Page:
Riverstone Networks Inc. this week enhanced the multicasting capability of its metropolitan area network routers in an effort to better support video and streaming media applications.
The extensions to Riverstone's implementation of the Internet Group Management Protocol (IGMP) are designed to manage group membership of video streams down to the set top box. This offers carriers an opportunity to introduce new services, such as video over DSL, interactive digital TV, and other streaming media, in which subscribers within a single household can view different channels at the same time, Riverstone says.
IGMP outlines the method in which subscribers are added or removed from different channel groups. It, and the method for tracking group membership by port, is defined by IETF RFC 2236.
Citing data from market research firm Yankee Group Inc., Riverstone says video offerings, such as broadcast TV, video-on-demand, interactive TV, and video conferencing, can more than double carrier revenue opportunities from broadband customers receiving only high-speed Internet access services today. But to deliver video services over DSL with the same quality as cable service, carriers need an IGMP implementation that's faster and more scalable than today's, Riverstone argues.
Currently, the maximum acceptable time for channel changes is 500 milliseconds. Riverstone's souped-up IGMP moves subscribers between groups in 40 milliseconds, the company claims.
Riverstone enhances RFC 2236 to provide what it claims is a greater level of granularity that can track membership down to the set top box.
The company's IGMP-enabled routers maintain a database of different multicast groups or channels. When subscribers change channels, Riverstone routers update the database and direct the new video streams to the subscriber.
Texas-based Livingston Telephone recently deployed a video over DSL system Riverstone co-developed with Advanced Fibre Communications Inc., Myrio Corp. and Minerva Networks Inc. Riverstone's extended IGMP implementation enables Livingston to deliver interactive digital TV, video on demand, pay-per-view sports, gaming and other services over the telephone connection that exists in almost every consumer household, Riverstone claims.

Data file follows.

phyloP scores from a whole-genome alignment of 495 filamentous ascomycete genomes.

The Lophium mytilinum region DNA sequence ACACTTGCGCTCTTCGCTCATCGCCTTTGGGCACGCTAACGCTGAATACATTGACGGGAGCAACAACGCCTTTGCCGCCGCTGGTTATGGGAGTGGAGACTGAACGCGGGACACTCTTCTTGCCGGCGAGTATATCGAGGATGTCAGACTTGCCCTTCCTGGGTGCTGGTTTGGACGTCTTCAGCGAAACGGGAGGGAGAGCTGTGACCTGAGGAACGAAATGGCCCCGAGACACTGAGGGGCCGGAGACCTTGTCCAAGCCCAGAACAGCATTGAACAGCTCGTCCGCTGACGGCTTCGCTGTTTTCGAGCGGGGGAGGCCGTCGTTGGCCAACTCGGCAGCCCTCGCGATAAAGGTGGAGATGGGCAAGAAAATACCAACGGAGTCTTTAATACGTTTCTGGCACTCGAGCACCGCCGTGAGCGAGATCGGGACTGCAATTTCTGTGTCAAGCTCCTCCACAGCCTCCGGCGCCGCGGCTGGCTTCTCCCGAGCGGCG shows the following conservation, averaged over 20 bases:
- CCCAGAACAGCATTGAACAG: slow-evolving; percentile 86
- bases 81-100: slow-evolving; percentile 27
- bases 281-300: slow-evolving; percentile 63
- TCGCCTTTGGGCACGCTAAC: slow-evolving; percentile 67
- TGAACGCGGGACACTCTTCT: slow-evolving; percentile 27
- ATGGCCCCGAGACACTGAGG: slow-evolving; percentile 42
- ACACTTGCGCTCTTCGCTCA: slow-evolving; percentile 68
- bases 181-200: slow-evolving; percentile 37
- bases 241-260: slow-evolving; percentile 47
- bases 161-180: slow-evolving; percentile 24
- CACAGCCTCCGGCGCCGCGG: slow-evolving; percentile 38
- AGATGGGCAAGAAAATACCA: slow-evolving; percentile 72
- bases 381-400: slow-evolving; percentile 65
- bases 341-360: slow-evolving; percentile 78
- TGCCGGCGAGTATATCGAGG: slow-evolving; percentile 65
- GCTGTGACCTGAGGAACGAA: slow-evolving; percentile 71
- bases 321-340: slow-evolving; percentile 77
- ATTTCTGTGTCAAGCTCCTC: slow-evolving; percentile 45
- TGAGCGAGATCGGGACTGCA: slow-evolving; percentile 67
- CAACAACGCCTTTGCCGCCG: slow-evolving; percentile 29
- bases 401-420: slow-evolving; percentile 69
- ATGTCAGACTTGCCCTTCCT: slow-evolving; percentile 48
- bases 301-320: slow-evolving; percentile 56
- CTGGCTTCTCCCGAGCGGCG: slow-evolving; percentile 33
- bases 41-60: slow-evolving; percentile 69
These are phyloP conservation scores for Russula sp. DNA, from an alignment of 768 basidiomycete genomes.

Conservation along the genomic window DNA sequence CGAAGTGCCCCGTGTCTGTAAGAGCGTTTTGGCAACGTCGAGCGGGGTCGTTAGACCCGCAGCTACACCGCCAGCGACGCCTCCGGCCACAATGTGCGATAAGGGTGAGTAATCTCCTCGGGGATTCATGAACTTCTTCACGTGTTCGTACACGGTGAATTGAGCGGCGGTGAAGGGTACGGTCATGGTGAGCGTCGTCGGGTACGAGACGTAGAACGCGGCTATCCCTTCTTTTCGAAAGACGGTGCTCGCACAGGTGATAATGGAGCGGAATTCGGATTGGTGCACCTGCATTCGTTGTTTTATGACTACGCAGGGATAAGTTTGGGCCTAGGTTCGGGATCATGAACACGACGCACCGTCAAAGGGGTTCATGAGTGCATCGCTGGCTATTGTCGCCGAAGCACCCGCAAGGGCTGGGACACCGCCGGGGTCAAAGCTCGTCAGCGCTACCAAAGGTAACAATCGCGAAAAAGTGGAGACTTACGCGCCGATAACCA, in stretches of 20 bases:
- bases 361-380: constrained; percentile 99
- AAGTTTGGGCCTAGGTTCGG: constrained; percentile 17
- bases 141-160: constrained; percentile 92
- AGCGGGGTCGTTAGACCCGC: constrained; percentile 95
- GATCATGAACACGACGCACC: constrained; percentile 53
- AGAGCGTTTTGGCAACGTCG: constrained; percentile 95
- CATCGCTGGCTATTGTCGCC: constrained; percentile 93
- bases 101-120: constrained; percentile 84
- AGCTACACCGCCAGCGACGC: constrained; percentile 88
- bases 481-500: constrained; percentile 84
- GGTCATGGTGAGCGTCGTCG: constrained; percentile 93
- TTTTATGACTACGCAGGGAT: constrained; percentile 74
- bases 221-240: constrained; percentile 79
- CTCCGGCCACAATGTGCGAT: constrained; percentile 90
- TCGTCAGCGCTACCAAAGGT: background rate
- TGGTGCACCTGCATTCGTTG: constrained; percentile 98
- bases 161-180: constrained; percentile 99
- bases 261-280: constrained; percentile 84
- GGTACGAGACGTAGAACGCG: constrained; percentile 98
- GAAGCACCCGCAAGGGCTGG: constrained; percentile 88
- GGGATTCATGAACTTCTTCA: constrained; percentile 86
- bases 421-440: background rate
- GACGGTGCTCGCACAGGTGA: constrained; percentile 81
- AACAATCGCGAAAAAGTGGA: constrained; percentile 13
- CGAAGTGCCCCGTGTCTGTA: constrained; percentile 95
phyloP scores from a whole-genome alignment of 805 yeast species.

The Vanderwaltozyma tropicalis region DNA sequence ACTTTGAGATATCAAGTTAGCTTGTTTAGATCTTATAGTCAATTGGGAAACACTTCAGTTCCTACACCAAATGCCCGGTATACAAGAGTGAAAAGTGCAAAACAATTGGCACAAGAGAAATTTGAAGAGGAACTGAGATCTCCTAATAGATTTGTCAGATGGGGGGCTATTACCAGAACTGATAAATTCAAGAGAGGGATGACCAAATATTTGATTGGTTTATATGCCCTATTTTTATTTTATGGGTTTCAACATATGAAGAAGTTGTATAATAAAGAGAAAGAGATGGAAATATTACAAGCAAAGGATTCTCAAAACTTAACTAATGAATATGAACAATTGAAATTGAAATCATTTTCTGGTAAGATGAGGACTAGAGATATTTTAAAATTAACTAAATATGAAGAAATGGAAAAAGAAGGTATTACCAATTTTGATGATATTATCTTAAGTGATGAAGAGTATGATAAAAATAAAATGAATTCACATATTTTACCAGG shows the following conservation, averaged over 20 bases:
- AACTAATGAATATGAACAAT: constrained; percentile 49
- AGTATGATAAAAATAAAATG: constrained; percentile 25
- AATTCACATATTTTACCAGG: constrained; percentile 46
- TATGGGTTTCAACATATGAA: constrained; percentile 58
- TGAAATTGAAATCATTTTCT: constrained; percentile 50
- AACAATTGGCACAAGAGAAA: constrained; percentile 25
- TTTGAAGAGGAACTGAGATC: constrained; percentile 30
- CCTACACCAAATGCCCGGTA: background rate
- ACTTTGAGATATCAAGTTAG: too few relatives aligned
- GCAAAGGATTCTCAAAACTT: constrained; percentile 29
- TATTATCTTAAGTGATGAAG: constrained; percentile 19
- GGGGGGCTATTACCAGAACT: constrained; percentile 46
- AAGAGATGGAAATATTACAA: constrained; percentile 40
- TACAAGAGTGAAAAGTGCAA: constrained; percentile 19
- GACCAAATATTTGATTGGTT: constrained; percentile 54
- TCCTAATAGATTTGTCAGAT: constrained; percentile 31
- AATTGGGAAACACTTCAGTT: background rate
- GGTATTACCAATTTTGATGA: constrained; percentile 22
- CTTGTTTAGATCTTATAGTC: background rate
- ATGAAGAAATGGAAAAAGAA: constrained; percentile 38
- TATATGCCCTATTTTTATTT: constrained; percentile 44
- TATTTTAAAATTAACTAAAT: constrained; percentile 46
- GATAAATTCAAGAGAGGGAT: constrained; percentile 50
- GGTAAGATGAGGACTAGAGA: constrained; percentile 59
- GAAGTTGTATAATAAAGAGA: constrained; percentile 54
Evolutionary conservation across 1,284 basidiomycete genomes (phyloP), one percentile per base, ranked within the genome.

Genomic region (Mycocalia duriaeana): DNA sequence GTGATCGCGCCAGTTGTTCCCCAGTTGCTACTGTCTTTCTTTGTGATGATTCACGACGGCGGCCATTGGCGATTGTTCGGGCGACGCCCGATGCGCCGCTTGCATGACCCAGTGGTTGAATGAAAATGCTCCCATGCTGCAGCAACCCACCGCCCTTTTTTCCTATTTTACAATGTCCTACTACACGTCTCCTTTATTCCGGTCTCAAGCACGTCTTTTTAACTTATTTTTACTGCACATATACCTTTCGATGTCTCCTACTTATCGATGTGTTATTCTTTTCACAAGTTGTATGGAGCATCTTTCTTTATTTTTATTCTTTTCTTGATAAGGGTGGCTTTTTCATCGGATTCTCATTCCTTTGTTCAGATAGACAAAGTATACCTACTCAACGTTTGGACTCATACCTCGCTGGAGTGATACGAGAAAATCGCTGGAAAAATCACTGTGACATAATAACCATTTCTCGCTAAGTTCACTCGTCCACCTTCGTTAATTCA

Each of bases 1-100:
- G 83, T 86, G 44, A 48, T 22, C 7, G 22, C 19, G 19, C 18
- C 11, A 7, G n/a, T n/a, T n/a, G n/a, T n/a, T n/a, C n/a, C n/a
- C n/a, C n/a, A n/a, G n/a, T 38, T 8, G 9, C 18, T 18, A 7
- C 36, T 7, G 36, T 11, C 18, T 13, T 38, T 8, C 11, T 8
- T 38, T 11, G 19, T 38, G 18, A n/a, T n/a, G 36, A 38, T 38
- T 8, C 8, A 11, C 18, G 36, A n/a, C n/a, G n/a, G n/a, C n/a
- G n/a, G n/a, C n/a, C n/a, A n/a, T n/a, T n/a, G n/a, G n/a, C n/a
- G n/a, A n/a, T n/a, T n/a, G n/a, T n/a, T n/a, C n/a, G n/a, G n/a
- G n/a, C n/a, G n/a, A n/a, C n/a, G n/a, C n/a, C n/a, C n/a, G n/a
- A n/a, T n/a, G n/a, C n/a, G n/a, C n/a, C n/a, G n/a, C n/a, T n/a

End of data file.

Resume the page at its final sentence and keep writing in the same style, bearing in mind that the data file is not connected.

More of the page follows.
Livingston Telephone is looking to become one of the first U.S. carriers to deliver video over DSL services to its subscribers.
Riverstone's IGMP play is in keeping with the norm for the metro router market, according to research firm Current Analysis. Support for a wide variety of routing protocols, and for quality of service, rate limiting, VLAN, and multicasting capabilities is typical in this class of device, the firm states in a recent report.
"Port density and footprint remain important, but increasingly, carriers demand support for differentiated, billable services compatible with legacy infrastructure," states David Dunphy, a Current Analysis analyst and author of the report.
As greater numbers of differentiated IP-based services are considered by carriers, the packet processing capabilities of Ethernet routers in the MAN are increasingly important in order to support low latency as well as high throughput, Dunphy states.
Current Analysis Inc. ranks Riverstone as a "second tier" supplier of metro routers, while Cisco Systems Inc. and Nortel Networks Corp. are ranked "1st tier" by the firm. Joining Riverstone as second tier suppliers in this market are Extreme Networks Inc. and Foundry Networks Inc.
Current Analysis maintains a neutral/positive stance on Riverstone's current success in metro routers, and in its momentum. The firm is "positive" on Riverstone's vision in this market.